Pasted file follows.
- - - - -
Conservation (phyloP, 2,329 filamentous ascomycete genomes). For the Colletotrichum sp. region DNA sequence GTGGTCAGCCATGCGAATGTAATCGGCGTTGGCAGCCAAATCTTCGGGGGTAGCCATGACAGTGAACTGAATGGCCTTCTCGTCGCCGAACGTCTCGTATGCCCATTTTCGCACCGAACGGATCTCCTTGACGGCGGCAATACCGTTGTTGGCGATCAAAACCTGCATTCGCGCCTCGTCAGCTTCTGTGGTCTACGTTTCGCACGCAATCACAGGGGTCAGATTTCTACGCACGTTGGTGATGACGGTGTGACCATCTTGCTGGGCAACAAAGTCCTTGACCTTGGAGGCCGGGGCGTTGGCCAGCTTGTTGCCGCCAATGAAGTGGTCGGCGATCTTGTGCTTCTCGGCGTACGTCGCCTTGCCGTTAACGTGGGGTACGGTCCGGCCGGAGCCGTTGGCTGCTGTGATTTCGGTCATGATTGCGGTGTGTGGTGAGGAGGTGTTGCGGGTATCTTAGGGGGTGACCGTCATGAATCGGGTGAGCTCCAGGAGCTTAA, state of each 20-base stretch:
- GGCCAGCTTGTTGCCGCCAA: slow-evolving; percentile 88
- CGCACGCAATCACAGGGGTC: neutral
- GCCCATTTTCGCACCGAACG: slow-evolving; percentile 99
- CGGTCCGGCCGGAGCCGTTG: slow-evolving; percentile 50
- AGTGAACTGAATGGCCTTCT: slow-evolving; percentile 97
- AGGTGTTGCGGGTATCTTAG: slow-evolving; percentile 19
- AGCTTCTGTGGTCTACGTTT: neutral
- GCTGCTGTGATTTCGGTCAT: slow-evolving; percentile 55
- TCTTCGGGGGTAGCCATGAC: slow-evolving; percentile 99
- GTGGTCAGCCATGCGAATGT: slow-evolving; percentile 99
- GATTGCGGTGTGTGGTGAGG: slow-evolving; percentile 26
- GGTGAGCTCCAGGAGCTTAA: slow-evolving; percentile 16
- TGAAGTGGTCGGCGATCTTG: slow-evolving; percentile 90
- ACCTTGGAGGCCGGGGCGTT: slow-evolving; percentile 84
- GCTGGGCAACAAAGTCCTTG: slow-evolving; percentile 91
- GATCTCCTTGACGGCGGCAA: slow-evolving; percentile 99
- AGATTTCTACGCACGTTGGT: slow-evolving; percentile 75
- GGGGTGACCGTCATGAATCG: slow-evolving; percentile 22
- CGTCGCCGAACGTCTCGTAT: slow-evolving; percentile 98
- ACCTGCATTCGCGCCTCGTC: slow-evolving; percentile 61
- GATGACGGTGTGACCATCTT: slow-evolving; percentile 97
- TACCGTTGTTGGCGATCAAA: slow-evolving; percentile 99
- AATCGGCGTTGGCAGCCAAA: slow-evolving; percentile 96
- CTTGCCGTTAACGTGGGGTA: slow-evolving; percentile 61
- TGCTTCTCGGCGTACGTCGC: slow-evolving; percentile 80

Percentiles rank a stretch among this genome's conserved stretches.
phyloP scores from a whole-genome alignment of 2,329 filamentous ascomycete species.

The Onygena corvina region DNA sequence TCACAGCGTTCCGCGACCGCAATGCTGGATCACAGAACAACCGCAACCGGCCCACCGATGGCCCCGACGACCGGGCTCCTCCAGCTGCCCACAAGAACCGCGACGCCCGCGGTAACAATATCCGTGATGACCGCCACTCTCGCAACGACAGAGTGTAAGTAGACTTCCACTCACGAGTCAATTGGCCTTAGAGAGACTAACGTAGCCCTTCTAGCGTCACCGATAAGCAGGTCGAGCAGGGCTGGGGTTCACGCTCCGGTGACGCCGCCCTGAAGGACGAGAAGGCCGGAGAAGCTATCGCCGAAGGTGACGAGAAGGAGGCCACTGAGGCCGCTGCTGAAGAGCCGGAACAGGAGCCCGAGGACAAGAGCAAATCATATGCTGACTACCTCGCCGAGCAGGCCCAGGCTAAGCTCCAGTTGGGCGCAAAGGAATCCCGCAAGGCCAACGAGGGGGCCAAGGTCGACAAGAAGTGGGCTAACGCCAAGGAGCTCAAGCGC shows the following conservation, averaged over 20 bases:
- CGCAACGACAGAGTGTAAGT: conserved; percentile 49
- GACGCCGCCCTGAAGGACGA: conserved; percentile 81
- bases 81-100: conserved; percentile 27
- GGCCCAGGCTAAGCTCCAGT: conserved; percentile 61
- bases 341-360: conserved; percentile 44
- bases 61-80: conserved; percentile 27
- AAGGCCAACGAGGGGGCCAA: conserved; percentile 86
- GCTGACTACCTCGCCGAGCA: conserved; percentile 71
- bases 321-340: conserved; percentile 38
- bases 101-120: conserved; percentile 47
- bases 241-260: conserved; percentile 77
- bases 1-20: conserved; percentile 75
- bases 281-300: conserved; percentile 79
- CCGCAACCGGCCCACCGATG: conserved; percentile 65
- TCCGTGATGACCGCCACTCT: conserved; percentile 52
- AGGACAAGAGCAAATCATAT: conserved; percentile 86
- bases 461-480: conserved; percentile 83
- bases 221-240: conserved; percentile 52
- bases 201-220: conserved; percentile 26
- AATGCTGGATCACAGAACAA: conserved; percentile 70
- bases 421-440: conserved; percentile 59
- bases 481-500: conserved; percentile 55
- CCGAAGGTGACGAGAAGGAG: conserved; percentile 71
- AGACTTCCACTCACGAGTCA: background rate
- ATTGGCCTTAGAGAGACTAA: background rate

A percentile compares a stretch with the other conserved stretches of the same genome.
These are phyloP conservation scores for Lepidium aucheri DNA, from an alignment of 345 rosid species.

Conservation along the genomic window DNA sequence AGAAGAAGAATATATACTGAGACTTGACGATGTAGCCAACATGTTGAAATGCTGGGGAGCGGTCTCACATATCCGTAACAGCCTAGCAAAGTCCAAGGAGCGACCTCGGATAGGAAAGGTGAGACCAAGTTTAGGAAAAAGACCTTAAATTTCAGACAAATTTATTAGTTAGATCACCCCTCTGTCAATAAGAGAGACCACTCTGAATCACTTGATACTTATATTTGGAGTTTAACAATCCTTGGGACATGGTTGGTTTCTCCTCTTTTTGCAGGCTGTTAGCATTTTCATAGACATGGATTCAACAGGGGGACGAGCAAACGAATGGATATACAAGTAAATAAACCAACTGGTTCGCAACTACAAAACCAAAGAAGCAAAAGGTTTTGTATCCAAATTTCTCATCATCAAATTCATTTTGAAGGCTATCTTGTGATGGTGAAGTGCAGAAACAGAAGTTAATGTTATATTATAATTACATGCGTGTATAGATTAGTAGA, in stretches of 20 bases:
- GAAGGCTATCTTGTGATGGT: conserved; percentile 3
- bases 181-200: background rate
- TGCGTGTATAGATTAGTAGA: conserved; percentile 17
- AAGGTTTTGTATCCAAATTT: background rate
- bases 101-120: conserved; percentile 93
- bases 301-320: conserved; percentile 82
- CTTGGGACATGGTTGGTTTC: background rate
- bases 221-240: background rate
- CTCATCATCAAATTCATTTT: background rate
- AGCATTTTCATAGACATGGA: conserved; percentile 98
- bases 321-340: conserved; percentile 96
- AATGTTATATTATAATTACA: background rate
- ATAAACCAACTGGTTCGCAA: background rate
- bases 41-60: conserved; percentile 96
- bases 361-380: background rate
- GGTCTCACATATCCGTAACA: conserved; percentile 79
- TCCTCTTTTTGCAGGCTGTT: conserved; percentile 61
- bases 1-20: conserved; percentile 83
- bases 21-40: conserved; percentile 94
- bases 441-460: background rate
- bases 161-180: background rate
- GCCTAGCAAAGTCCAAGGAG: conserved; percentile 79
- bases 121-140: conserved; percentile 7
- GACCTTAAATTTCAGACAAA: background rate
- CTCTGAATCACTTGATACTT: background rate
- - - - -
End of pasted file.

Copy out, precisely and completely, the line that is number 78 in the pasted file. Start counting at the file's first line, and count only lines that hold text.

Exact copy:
- bases 161-180: background rate